THE SEQUEL TO THE LOCUS-AWARD WINNING AND HUGO, NEBULA AND WORLD FANTASY AWARD NOMINATED TRAIL OF LIGHTNING
'Storm of Locusts might be the rare sequel that's even better than the first' Tor.com
'A purely joyous reading experience. Roanhorse's latest is a killer' Kirkus Reviews
'A must-read for anyone interested in own-voices or speculative fiction' Booklist, Starred Review
Kai and Caleb Goodacre have been kidnapped just as rumours of a cult sweeping across the reservation leads Maggie and Hastiin to investigate an outpost, and what they find there will challenge everything they've come to know in this action-packed sequel to Trail of Lightning.
When the Goodacre twins show up at Maggie's door with the news that Kai and the youngest Goodacre, Caleb, have fallen in with a mysterious cult, led by a figure out of Navajo legend called the White Locust, she knows what has to be done. The Goodacres are convinced that Kai's a true believer, but Maggie suspects there's more to Kai's new faith than meets the eye and so she vows to track him down.
With the aid of a motley collection of allies, Maggie must battle body harvesters, new-born casino gods and, ultimately, the White Locust himself, and when the full scope of his plans are revealed, Maggie's burgeoning trust in her friends, and herself, will be pushed to the breaking point - and not everyone will survive.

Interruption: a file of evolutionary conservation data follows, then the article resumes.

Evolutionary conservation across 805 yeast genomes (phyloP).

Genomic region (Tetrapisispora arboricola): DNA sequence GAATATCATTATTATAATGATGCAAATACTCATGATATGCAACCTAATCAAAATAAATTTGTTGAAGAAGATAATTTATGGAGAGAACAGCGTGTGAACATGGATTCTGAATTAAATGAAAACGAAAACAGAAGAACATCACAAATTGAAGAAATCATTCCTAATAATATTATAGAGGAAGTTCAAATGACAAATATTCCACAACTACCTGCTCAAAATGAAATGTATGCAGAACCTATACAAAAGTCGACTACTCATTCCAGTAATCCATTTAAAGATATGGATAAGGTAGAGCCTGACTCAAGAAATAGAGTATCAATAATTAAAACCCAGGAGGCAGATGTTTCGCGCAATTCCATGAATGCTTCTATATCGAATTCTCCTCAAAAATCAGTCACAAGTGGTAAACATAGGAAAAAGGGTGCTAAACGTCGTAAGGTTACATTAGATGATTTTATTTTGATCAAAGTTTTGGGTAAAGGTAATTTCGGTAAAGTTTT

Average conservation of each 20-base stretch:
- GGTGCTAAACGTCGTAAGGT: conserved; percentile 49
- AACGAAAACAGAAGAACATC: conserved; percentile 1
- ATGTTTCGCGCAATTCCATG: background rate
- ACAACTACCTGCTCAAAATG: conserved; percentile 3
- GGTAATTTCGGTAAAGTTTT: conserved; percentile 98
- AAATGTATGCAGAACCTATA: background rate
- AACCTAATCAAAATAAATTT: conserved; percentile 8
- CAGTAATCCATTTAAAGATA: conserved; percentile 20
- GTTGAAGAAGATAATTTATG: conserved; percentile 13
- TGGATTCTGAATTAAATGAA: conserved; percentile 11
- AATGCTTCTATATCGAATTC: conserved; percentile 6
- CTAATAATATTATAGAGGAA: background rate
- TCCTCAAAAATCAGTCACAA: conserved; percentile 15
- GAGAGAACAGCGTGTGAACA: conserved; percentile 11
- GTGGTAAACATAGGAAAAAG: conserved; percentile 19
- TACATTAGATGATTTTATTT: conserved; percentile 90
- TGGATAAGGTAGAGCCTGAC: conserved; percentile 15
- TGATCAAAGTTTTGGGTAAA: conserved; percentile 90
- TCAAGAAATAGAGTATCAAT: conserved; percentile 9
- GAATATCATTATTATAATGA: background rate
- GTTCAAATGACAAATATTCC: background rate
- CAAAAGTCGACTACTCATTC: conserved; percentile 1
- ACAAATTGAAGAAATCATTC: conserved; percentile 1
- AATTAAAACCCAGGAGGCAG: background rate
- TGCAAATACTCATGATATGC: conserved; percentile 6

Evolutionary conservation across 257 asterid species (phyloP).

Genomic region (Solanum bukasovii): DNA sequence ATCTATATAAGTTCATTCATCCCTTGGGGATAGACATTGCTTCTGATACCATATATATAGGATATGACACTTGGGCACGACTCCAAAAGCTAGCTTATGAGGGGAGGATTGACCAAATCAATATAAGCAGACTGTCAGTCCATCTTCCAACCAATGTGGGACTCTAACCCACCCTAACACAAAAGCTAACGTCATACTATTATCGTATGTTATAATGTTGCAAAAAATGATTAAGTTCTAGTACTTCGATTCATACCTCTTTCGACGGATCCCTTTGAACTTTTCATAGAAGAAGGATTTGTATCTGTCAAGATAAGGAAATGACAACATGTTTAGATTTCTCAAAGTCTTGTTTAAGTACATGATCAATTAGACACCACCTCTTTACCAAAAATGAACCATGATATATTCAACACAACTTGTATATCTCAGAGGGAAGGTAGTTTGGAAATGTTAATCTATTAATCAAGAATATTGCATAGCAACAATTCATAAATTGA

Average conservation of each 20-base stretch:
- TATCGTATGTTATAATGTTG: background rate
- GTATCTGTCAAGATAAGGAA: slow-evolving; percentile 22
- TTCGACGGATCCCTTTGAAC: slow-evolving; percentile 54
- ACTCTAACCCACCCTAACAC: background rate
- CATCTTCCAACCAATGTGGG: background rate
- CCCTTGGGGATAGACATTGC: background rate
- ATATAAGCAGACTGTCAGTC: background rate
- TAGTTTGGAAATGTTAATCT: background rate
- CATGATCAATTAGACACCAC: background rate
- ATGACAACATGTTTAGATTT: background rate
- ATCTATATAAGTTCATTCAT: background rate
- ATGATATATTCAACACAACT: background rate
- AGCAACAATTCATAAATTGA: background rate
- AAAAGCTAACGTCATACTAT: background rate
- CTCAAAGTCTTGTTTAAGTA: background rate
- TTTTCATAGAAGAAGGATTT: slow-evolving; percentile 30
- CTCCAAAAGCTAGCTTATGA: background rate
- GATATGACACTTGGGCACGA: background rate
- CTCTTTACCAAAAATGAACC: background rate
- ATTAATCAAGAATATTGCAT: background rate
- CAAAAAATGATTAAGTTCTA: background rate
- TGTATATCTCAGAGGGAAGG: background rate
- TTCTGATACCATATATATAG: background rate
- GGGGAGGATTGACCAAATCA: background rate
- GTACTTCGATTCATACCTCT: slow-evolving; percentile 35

Roanhorse's second Sixth World apocalyptic fantasy novel is less emotionally charged than its predecessor, Trail of Lightning, but dives deeply into the characters, introduces a great new one, and continues weaving Navajo beliefs overtly and subtly into the story. Maggie Hoskie, monsterslayer, learns that Kai, the powerful young medicine man she loves, may have been kidnapped by a cult leader with powers of his own. Maggie is forced to venture into the ravaged world beyond Din tah, the Navajo's protected land, to save both Kai and Din tah itself. There's plenty of tension, particularly with Maggie cut off from her homeland and trying hard to keep from killing anyone. She's joined by teen girl Ben, who displays a perfect balance of strength and vulnerability, and her effect on the otherwise distant Maggie is a high point of the book. The depiction of North America in ruins is a dark treat, including vivid scenes of women saving enslaved women and supernatural locust swarms descending. Readers who enjoyed Roanhorse's first book will eagerly blaze through her second.